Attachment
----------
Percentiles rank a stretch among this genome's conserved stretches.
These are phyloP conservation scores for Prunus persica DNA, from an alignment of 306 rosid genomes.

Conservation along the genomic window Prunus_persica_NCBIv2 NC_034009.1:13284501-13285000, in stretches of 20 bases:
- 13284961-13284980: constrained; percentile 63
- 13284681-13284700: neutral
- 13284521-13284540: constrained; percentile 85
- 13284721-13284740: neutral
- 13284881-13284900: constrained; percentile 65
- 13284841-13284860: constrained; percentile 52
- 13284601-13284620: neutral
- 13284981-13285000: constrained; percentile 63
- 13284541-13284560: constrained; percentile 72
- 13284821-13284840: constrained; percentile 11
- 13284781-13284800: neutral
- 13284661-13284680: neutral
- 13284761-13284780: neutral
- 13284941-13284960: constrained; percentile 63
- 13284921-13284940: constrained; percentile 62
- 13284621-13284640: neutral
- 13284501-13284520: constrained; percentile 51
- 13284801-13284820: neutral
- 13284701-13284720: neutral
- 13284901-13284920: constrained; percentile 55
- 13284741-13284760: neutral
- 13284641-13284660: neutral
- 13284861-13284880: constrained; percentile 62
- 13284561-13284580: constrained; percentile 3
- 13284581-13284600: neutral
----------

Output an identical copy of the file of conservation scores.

Percentiles rank a stretch among this genome's conserved stretches.
These are phyloP conservation scores for Prunus persica DNA, from an alignment of 306 rosid genomes.

Conservation along the genomic window Prunus_persica_NCBIv2 NC_034009.1:13284501-13285000, in stretches of 20 bases:
- 13284961-13284980: constrained; percentile 63
- 13284681-13284700: neutral
- 13284521-13284540: constrained; percentile 85
- 13284721-13284740: neutral
- 13284881-13284900: constrained; percentile 65
- 13284841-13284860: constrained; percentile 52
- 13284601-13284620: neutral
- 13284981-13285000: constrained; percentile 63
- 13284541-13284560: constrained; percentile 72
- 13284821-13284840: constrained; percentile 11
- 13284781-13284800: neutral
- 13284661-13284680: neutral
- 13284761-13284780: neutral
- 13284941-13284960: constrained; percentile 63
- 13284921-13284940: constrained; percentile 62
- 13284621-13284640: neutral
- 13284501-13284520: constrained; percentile 51
- 13284801-13284820: neutral
- 13284701-13284720: neutral
- 13284901-13284920: constrained; percentile 55
- 13284741-13284760: neutral
- 13284641-13284660: neutral
- 13284861-13284880: constrained; percentile 62
- 13284561-13284580: constrained; percentile 3
- 13284581-13284600: neutral